|Publication number||US7840352 B2|
|Application number||US 11/470,120|
|Publication date||Nov 23, 2010|
|Filing date||Sep 5, 2006|
|Priority date||Sep 5, 2006|
|Also published as||EP1898181A1, US20080059068|
|Publication number||11470120, 470120, US 7840352 B2, US 7840352B2, US-B2-7840352, US7840352 B2, US7840352B2|
|Inventors||Dennis W. Strelow, Alan B. Touchberry|
|Original Assignee||Honeywell International Inc.|
|Export Citation||BiBTeX, EndNote, RefMan|
|Patent Citations (26), Non-Patent Citations (3), Referenced by (15), Classifications (10), Legal Events (2)|
|External Links: USPTO, USPTO Assignment, Espacenet|
Autonomous vehicle navigation is used in a variety of unmanned ground, underwater, and aerospace vehicles, such as robots and unmanned aerial vehicles. An autonomous vehicle is required to make decisions and respond to situations completely without human intervention. Navigation and control provide major limitations to the overall performance, accuracy, and robustness of an autonomous vehicle. In order to perform navigation properly, an autonomous vehicle must be able to sense its location, steer toward a desired destination, and avoid obstacles. An autonomous vehicle requires the integration of many sensors, actuators, and controllers to provide navigation and control.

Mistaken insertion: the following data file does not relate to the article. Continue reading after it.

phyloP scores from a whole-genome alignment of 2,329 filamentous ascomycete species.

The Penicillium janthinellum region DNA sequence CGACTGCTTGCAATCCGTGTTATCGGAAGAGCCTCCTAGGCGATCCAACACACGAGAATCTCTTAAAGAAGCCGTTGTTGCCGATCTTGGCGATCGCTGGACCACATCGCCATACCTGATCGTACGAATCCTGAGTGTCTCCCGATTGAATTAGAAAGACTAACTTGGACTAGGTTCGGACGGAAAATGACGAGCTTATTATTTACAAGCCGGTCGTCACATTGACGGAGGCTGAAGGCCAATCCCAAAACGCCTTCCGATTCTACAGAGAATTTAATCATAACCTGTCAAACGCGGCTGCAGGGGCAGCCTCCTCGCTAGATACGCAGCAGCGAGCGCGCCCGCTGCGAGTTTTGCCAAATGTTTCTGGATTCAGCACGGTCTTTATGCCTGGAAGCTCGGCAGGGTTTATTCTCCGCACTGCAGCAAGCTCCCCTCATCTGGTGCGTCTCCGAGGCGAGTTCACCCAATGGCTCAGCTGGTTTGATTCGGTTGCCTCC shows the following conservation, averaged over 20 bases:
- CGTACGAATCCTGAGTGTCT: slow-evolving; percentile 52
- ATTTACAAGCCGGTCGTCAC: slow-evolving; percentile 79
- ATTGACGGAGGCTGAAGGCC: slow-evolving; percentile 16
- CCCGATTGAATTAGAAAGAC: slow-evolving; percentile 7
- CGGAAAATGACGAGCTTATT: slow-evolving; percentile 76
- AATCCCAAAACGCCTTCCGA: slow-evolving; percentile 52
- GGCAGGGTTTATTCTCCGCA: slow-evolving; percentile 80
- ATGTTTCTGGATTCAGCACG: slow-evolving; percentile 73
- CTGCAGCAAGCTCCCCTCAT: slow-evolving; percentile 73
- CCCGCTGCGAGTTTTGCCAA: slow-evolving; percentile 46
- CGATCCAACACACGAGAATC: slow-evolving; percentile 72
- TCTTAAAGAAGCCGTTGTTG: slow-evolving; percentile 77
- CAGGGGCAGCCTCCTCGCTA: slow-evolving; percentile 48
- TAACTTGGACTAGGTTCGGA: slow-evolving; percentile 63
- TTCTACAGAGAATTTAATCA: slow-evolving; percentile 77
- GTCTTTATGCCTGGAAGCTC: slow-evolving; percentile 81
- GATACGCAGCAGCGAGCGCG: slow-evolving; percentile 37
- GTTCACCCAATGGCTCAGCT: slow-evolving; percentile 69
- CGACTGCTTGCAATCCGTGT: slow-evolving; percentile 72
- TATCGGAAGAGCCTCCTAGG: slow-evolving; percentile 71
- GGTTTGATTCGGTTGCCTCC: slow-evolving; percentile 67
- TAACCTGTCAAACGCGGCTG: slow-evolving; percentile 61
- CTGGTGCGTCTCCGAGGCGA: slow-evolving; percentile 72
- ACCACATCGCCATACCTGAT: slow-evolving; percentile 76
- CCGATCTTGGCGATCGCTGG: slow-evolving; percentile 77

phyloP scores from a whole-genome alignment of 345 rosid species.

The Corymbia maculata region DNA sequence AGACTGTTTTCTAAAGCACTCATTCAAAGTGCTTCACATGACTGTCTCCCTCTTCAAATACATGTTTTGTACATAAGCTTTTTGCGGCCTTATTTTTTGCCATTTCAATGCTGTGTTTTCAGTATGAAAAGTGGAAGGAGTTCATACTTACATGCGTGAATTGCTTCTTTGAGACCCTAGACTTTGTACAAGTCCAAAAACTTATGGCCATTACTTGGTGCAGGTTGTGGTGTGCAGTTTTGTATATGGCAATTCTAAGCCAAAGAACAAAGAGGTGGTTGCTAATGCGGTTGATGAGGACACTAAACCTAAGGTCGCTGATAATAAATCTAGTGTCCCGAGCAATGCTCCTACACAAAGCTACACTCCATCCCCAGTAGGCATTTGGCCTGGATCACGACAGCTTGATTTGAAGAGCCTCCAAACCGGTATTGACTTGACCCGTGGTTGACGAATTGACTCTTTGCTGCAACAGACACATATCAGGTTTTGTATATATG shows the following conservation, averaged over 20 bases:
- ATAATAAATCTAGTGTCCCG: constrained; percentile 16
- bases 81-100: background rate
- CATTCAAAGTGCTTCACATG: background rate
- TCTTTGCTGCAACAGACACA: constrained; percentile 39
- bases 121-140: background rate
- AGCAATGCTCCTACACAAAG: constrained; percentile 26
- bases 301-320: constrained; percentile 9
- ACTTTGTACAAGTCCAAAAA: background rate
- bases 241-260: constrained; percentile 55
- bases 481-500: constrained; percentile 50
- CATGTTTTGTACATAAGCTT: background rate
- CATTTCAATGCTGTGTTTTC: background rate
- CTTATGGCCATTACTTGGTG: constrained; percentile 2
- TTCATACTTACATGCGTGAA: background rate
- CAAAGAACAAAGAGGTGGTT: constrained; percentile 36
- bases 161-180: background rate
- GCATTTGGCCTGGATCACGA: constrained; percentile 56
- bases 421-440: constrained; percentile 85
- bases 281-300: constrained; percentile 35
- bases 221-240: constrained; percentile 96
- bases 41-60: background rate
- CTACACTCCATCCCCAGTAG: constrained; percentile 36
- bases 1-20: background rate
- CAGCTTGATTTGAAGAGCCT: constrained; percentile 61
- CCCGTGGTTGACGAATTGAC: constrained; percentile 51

Various modalities have been proposed or used to provide navigation of autonomous vehicles. These include use of the Global Positioning System (GPS), inertial measurements from sensors, and image measurements from cameras. The use of GPS, inertial, or image measurements alone are each problematic for autonomous vehicle navigation. For instance, the vehicle may not receive signals from enough GPS satellites to compute a unique position, or changes in the visible satellite configuration may cause large jumps in the estimated position. While the vehicle position can be estimated by integrating inertial measurements, these estimates accumulate large errors over time. Similarly, methods for computing vehicle positions from image measurements, such as shape-from-motion, also accumulate errors over time. These may include gross errors resulting from image matching errors or poor conditioning of the shape-from-motion estimation problem.